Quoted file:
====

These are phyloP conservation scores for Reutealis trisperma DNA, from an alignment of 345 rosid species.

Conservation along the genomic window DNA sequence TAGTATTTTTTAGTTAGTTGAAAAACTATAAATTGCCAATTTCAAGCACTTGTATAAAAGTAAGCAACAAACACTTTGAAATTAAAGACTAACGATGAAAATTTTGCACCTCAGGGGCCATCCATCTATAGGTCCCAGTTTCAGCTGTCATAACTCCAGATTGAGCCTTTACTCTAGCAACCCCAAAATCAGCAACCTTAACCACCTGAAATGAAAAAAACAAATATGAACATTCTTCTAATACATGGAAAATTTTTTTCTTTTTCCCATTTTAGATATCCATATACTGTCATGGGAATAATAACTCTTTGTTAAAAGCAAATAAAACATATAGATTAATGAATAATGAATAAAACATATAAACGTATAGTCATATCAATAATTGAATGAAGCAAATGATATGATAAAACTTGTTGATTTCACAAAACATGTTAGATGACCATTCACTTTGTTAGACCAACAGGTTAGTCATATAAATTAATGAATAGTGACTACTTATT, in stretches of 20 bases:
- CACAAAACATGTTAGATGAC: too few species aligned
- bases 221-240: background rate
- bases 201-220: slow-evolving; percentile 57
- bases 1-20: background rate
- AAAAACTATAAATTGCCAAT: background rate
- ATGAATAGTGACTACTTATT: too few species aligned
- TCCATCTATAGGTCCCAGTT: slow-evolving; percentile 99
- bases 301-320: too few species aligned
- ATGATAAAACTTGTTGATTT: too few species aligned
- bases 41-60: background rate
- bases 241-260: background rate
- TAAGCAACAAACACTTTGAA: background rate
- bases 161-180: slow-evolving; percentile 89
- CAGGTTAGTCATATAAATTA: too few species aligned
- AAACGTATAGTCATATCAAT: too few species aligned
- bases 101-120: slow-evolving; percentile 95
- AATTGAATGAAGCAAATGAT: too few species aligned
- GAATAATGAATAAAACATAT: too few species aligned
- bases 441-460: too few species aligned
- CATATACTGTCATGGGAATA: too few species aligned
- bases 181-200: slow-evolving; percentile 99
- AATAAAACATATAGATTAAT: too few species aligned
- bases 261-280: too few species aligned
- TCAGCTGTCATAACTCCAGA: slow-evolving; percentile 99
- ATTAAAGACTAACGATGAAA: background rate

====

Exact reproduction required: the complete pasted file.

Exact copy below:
These are phyloP conservation scores for Reutealis trisperma DNA, from an alignment of 345 rosid species.

Conservation along the genomic window DNA sequence TAGTATTTTTTAGTTAGTTGAAAAACTATAAATTGCCAATTTCAAGCACTTGTATAAAAGTAAGCAACAAACACTTTGAAATTAAAGACTAACGATGAAAATTTTGCACCTCAGGGGCCATCCATCTATAGGTCCCAGTTTCAGCTGTCATAACTCCAGATTGAGCCTTTACTCTAGCAACCCCAAAATCAGCAACCTTAACCACCTGAAATGAAAAAAACAAATATGAACATTCTTCTAATACATGGAAAATTTTTTTCTTTTTCCCATTTTAGATATCCATATACTGTCATGGGAATAATAACTCTTTGTTAAAAGCAAATAAAACATATAGATTAATGAATAATGAATAAAACATATAAACGTATAGTCATATCAATAATTGAATGAAGCAAATGATATGATAAAACTTGTTGATTTCACAAAACATGTTAGATGACCATTCACTTTGTTAGACCAACAGGTTAGTCATATAAATTAATGAATAGTGACTACTTATT, in stretches of 20 bases:
- CACAAAACATGTTAGATGAC: too few species aligned
- bases 221-240: background rate
- bases 201-220: slow-evolving; percentile 57
- bases 1-20: background rate
- AAAAACTATAAATTGCCAAT: background rate
- ATGAATAGTGACTACTTATT: too few species aligned
- TCCATCTATAGGTCCCAGTT: slow-evolving; percentile 99
- bases 301-320: too few species aligned
- ATGATAAAACTTGTTGATTT: too few species aligned
- bases 41-60: background rate
- bases 241-260: background rate
- TAAGCAACAAACACTTTGAA: background rate
- bases 161-180: slow-evolving; percentile 89
- CAGGTTAGTCATATAAATTA: too few species aligned
- AAACGTATAGTCATATCAAT: too few species aligned
- bases 101-120: slow-evolving; percentile 95
- AATTGAATGAAGCAAATGAT: too few species aligned
- GAATAATGAATAAAACATAT: too few species aligned
- bases 441-460: too few species aligned
- CATATACTGTCATGGGAATA: too few species aligned
- bases 181-200: slow-evolving; percentile 99
- AATAAAACATATAGATTAAT: too few species aligned
- bases 261-280: too few species aligned
- TCAGCTGTCATAACTCCAGA: slow-evolving; percentile 99
- ATTAAAGACTAACGATGAAA: background rate